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Doug Widener, executive director of the U.S. Green Building Council, Illinois chapter, said that green jobs will be the next boom. Carpenters, HVAC technicians, electricians and plumbers all should look into more training now, to take advantage of green jobs offered in the coming years.
By Pat Barcas
OAK BROOK — Demand for green jobs will rise in the coming years, leaving business opportunities for contractors seeking to find jobs for unemployed members.
Green jobs are defined as those that stress the importance of energy and resource conservation, and according to the U.S. Green Building Council, they are a fast growing segment of the construction industry.
Doug Widener, executive director of the U.S. Green Building Council, Illinois chapter, spoke April 27 at CISCO’s 24th annual luncheon. He said Illinois is a stronghold for green building jobs.
According to Widener, Illinois ranks second per capita in the number of LEED certified buildings in the United States. Chicago is the number one city in the world for green buildings, containing more than 40 city buildings that are LEED certified.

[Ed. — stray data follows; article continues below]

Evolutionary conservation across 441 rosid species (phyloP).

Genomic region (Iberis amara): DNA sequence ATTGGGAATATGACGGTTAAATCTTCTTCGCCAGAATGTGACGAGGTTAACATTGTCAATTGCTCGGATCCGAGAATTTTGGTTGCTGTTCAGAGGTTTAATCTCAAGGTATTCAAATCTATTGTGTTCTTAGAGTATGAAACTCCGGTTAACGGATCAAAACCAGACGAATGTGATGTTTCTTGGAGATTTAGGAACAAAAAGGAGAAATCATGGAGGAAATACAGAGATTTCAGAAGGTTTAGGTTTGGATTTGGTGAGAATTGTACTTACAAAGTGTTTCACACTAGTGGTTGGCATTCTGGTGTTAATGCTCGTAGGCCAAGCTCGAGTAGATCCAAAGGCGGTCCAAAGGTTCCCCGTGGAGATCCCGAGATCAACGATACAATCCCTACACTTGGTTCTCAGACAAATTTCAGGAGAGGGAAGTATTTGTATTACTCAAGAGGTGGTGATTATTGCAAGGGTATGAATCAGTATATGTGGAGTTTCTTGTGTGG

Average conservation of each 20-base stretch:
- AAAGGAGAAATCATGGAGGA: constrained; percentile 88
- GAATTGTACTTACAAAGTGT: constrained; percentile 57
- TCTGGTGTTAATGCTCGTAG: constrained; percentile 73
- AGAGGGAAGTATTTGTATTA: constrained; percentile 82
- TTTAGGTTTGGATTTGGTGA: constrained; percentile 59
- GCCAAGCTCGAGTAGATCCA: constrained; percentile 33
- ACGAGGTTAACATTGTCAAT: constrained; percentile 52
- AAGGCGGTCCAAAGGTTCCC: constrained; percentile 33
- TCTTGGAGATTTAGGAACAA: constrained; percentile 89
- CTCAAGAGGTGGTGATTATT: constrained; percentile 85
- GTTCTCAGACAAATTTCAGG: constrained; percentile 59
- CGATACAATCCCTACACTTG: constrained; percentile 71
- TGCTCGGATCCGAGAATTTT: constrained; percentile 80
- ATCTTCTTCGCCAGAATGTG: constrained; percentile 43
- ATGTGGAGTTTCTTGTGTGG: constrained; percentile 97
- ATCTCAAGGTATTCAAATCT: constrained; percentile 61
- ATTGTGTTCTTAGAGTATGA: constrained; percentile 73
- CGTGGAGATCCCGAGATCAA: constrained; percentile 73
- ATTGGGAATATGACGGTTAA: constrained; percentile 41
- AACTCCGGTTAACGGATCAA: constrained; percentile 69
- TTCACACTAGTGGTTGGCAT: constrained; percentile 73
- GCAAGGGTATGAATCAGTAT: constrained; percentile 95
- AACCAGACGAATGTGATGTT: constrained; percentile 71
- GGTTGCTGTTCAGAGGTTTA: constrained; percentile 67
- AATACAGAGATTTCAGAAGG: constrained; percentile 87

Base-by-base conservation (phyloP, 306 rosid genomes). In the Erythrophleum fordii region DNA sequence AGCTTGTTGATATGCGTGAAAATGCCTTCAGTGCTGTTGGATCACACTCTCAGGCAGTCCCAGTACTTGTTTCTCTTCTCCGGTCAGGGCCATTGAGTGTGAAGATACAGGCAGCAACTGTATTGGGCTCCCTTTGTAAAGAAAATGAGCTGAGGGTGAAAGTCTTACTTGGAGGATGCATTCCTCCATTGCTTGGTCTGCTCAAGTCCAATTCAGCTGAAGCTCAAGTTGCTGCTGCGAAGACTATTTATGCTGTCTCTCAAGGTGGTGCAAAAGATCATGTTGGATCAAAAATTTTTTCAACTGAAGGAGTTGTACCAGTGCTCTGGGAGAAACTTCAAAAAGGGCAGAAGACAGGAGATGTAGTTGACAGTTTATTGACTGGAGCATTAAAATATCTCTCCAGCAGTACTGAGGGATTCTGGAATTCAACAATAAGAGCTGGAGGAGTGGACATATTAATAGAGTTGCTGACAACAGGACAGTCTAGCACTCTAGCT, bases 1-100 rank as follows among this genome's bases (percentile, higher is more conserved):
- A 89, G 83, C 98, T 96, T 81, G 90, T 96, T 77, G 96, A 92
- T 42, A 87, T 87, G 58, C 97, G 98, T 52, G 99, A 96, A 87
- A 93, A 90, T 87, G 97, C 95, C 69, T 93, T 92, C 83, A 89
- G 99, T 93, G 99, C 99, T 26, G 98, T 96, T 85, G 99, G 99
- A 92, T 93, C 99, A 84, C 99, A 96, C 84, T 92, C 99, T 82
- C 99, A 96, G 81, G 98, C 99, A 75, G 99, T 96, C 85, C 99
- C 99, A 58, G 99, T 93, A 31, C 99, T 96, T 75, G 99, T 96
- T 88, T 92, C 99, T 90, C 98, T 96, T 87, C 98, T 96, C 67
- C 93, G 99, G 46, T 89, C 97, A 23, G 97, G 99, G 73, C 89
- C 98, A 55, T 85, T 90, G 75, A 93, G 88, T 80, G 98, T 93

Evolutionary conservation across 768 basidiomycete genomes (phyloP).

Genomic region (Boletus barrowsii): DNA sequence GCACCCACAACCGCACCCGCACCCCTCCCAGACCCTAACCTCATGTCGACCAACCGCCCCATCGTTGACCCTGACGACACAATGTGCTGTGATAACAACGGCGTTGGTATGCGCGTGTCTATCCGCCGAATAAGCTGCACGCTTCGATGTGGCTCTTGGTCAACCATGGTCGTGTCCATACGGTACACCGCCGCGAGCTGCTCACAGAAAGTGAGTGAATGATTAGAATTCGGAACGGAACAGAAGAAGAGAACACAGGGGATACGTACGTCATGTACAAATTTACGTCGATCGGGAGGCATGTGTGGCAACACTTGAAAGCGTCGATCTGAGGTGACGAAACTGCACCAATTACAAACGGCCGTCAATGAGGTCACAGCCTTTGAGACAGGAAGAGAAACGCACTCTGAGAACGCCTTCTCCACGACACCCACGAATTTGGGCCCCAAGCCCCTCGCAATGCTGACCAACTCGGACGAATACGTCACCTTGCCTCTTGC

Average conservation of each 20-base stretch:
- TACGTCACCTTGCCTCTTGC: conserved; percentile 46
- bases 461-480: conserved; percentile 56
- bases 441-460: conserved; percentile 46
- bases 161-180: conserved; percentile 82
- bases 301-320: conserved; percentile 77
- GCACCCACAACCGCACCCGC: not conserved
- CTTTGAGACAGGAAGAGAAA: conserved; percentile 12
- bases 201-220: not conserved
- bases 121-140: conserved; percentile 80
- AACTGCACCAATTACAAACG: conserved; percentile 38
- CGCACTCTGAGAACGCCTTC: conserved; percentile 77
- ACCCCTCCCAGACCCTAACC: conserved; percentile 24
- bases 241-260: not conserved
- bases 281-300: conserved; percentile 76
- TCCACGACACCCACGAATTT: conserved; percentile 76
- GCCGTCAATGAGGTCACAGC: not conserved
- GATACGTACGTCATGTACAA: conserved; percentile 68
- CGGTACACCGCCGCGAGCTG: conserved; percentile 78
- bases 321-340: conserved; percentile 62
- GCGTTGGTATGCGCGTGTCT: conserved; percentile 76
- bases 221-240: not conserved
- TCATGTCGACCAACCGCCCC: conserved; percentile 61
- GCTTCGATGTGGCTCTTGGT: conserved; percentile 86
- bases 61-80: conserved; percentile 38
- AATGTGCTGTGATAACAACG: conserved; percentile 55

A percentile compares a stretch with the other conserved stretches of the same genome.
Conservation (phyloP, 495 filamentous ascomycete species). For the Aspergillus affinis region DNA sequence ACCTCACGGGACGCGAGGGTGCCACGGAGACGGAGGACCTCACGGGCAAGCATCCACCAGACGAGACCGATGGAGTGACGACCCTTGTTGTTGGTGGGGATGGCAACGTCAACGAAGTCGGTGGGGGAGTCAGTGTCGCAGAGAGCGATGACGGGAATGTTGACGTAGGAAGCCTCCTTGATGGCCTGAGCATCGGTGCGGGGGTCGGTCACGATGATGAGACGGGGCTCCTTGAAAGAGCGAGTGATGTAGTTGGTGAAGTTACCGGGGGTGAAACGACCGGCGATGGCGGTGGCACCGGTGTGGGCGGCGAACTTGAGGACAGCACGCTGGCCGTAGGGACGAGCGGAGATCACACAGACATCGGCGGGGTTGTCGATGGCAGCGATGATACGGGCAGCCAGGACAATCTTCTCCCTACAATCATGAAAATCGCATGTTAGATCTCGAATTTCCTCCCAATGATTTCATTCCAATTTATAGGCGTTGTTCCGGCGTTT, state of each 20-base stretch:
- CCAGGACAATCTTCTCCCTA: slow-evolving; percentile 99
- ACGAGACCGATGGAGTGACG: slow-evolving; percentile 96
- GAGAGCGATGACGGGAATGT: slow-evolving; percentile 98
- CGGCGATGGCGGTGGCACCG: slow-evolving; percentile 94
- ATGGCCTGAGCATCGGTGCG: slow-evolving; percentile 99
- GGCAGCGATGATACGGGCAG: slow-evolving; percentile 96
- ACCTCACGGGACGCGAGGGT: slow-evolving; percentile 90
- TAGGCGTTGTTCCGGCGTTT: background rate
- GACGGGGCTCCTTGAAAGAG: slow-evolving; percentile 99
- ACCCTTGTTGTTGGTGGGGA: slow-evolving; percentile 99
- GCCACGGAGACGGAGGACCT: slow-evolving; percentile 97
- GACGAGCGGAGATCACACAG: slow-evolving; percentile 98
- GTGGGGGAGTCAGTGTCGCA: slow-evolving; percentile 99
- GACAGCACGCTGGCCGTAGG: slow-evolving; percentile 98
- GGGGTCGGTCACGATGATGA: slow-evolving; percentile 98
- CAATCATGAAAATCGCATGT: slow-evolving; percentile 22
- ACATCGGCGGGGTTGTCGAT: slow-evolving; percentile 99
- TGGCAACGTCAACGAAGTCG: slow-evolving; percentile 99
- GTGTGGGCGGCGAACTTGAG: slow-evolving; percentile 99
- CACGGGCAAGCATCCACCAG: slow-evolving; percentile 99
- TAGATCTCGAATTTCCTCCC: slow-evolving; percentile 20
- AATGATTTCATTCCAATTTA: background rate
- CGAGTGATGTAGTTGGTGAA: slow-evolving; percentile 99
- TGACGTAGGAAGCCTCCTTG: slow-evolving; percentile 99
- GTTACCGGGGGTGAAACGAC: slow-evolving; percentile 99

“We are lucky to be in Illinois,” he said. “In the near future, Mayor Rahm Emanuel wants to double that figure.”
Creating jobs isn’t the only benefit of green construction. There are many benefits for tenants and owners as well.
“Buildings use a lot of energy. When you build green, there are economic benefits. Bills go down, the return on investment increases,” said Widener. “The occupancy rate increases. The reduced operating costs directly benefit the bottom line.”
It’s not just new construction either, Widener said retrofitting is becoming very popular as businesses try to save more money.
“The down economy gets people thinking about retrofitting,” he said. “In the upcoming years, we’ll be focusing on retrofits, which have opportunities for economic development and jobs.”
So where are the jobs?
Widener said they are coming. Major professions such as carpenters, HVAC technicians, electricians, and plumbers will see the biggest jump in the coming years, according to a McGraw-Hill study.
Another benefit is wages have been found to be 13 percent higher than average in the green field.
“The time is now. Start training. It’s time to prepare your workers to respond to these trends,” said Widener. “We want our union members to be well equipped to deal with this influx.”
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